One medium that I explored for several years is the bookmarklet: a Javascript program that is saved by the user as a bookmark in their browser and can be invoked on any page. In other contexts I used this technique as a way to bootstrap Re:Poste/Re:Paik or to bring users (and their data) to Blind Alice. In Terminate, I use a bookmarklet to transform the page where it is run itself, transforming what is becoming an increasingly media-rich web into what might have been seen on a terminal running a text-only web browser like Lynx in the early 1990s.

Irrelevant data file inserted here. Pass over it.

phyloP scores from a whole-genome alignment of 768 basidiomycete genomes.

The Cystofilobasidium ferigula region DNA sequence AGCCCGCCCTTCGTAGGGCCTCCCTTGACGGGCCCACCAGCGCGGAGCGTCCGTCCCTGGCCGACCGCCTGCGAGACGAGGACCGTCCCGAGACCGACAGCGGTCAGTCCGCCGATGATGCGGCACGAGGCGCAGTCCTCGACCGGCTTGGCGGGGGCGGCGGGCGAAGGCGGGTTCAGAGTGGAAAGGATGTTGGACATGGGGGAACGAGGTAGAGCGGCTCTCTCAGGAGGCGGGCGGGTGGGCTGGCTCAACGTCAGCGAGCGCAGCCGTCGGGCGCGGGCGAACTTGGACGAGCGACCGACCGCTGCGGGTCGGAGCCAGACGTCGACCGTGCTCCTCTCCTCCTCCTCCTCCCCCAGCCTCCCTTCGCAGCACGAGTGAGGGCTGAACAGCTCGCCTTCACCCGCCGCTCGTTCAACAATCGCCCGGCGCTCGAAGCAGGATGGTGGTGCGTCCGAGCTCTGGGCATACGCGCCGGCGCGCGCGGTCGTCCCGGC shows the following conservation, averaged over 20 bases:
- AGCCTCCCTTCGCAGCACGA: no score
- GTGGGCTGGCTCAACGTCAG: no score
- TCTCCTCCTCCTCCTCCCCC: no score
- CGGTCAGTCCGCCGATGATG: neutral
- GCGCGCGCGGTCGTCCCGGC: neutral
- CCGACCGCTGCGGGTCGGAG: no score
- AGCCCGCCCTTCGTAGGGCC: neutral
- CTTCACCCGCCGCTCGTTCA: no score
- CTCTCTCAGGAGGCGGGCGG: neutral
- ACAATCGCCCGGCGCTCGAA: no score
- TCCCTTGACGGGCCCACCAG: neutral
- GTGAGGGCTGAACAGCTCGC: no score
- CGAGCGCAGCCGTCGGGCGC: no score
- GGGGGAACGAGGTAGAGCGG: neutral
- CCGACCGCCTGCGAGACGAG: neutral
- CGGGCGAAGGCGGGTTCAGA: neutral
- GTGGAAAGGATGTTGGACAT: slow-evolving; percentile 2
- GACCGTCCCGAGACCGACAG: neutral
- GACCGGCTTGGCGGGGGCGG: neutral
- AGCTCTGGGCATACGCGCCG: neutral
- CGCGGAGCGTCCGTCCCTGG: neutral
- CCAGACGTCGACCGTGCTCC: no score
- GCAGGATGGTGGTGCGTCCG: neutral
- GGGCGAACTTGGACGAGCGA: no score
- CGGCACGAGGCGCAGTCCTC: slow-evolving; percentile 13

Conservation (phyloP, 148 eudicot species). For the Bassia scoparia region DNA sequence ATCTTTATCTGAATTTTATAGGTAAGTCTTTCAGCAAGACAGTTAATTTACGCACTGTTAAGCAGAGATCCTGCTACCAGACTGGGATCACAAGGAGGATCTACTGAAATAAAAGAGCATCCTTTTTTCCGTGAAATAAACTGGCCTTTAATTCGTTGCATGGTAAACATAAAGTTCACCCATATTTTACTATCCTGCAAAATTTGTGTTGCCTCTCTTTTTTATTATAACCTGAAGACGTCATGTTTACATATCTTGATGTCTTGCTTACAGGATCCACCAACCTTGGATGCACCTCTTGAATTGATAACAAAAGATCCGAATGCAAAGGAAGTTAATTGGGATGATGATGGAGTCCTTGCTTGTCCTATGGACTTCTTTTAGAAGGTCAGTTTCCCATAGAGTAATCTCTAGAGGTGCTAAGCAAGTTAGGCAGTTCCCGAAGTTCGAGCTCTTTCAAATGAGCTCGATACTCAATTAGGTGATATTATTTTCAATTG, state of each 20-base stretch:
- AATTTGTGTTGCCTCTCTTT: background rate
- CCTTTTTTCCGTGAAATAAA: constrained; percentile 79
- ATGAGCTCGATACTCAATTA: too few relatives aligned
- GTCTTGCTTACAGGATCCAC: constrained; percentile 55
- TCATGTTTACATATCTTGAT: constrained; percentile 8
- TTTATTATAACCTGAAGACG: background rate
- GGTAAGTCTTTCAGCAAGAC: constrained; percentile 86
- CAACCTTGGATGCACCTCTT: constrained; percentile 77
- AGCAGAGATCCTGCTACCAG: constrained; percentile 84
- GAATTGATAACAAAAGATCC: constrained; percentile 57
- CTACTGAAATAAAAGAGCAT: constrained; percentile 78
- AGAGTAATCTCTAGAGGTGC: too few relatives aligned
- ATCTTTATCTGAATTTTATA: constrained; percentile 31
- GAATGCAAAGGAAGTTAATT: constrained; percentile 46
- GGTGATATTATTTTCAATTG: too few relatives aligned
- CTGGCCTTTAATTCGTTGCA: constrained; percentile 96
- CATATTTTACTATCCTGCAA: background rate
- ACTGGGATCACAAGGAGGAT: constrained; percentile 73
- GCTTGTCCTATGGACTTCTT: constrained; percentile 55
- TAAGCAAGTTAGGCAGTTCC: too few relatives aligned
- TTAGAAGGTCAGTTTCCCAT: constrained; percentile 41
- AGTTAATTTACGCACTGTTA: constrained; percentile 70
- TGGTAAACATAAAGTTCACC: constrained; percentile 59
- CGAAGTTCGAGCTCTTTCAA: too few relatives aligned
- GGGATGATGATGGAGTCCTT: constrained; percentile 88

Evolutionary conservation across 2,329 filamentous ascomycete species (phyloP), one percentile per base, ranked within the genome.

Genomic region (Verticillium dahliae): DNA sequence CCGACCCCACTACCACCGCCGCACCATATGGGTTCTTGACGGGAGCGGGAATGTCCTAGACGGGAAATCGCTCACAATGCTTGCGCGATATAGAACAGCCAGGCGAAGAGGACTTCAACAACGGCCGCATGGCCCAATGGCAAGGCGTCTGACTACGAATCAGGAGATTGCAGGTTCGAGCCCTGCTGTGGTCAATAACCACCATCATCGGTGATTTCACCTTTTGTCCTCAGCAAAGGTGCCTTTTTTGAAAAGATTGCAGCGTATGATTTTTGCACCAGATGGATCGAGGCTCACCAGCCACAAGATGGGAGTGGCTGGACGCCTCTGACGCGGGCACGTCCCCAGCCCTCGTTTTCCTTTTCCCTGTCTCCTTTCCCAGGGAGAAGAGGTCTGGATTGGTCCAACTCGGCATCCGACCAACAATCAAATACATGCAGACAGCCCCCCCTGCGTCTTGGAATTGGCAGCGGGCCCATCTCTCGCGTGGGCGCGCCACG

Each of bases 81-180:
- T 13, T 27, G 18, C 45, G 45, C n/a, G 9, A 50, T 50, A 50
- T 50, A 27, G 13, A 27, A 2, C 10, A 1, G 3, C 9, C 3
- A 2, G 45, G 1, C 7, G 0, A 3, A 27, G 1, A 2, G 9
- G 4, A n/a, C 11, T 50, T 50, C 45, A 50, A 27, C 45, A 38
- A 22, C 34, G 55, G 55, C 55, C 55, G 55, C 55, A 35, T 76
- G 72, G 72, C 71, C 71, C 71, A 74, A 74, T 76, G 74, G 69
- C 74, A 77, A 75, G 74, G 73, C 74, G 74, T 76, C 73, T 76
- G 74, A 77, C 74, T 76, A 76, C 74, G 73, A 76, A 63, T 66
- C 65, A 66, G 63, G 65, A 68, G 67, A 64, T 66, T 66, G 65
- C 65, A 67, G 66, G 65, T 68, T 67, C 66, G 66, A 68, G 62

I find that running Terminate has a few interesting implications. First, it uses Javascript to manipulate CSS–a technology developed to make web pages more visually attractive–and revert the content back to how it may have looked before the invention of not just CSS, but the graphical web itself. Second, stripping away the style information from a modern web site exposes just how far the current iteration of HTML/CSS is from the neat, clean markup language it began as. As the design of a site becomes more modern, it becomes more likely that Terminate will render its content completely incomprehensible with paragraphs out of place, hidden text exposed, or contextualizing media stripped away. Curiously, this is very similar to the way that screen reader software interprets a web page, so the text that results from running Terminate is much like what a visually impaired visitor might hear when loading a site–incomprehensibility becomes encouraged as a “feature” of many modern site designs.